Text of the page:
Antony Sguazzin, Bloomberg Green | March 10, 2021
It’s too early to be optimistic about the survival of rhinos in South Africa despite six years of gains against poachers, the country’s environment minister said.
While the number of the animals killed illegally last year fell 33%, more than a decade of sustained poaching and a devastating drought in the 2015-16 season has slashed the population in the Kruger National Park, an area the size of New Jersey, by about two thirds. Many of South Africa’s rhinos live in the reserve that sits on the border with Mozambique.
The number of the endangered animals killed illegally in South Africa, which has the largest population of rhinos, fell to 394 last year. While births exceeded deaths for the first time in five years, the devastation of previous seasons has left the population at risk.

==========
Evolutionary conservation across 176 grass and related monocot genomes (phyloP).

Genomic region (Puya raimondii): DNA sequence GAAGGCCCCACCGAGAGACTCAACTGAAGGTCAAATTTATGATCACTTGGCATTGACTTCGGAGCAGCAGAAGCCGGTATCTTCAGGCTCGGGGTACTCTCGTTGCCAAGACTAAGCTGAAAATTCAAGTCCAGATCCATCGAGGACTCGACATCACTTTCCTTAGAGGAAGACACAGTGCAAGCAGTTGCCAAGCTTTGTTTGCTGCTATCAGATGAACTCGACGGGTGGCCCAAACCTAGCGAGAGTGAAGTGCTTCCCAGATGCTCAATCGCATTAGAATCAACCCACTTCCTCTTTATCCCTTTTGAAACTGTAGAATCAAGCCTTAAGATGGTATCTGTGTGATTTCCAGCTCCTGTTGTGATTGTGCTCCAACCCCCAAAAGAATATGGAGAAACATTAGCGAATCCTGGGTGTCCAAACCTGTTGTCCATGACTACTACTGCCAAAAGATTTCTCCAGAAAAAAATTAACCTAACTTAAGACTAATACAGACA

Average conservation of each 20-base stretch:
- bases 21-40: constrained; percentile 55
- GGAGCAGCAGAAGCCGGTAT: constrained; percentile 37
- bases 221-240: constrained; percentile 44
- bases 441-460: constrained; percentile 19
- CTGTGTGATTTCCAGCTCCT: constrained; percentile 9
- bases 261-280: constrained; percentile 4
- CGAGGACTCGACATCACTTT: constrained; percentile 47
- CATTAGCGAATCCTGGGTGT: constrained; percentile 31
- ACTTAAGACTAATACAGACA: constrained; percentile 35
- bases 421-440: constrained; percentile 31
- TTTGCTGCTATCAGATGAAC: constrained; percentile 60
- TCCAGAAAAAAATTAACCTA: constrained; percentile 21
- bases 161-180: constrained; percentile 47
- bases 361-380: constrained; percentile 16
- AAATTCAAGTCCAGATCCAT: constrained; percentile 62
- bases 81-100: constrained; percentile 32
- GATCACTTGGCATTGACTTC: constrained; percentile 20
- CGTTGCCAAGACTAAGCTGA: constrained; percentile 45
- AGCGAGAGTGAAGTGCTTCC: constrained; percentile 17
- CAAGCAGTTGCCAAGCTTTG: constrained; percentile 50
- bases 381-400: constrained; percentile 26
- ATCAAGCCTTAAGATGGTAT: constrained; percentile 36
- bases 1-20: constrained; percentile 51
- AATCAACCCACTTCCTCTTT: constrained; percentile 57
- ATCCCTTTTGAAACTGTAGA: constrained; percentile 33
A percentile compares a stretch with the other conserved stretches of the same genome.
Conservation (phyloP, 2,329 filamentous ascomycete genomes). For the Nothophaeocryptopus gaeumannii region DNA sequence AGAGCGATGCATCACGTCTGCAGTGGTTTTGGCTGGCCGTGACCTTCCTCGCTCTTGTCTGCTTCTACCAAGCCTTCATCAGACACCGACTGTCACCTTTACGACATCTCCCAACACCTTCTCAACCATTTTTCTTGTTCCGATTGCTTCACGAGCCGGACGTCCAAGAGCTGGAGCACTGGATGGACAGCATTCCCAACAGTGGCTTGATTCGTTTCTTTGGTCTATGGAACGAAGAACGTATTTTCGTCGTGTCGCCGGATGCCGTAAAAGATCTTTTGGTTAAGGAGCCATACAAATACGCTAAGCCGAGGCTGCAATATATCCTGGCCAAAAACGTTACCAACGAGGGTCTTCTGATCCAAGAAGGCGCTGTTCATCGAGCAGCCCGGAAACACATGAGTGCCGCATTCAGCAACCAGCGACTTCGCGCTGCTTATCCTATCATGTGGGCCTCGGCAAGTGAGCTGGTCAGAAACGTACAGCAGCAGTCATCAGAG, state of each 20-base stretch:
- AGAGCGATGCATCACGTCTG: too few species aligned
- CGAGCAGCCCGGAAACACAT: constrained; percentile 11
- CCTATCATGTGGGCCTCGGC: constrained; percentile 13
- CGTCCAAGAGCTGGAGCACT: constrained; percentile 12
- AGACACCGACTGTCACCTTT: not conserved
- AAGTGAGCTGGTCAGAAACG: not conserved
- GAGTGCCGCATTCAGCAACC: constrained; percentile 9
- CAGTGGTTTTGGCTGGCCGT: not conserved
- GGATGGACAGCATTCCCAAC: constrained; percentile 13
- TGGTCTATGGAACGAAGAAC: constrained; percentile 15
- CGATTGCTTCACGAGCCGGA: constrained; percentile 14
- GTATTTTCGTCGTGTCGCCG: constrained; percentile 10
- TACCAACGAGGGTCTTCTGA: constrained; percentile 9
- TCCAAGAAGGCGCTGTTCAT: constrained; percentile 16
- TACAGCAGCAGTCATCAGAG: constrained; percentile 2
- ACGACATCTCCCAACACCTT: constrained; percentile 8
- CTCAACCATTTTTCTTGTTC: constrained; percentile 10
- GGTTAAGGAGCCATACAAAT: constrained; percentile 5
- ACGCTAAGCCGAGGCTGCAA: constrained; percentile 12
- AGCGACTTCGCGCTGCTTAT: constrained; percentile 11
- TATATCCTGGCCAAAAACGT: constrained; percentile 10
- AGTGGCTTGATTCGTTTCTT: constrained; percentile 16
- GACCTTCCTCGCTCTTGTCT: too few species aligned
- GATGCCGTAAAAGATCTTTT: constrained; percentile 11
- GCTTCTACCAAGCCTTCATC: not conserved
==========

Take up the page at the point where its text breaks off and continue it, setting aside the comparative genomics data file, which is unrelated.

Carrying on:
“I remain very concerned about the ongoing impact that even lower poaching numbers are having,” Environment Minister Barbara Creecy said in an interview. “I would want to see a sustained upward trajectory in numbers and I would want to see what happens over the next couple of years before I can say I am optimistic.
Illegal killings reached a peak of more than 1,200 in 2014 and a drought the next season that saw few calves born and a low survival rate for those that were, has left the reserve with only 3,549 white rhinos and 268 black rhinos, according to the 2020 annual report of South African National Parks.
Rhinos, which can weigh as much as 2.5 tons and are a top tourist draw, are poached for their horns that are thought in East Asia to have medicinal properties.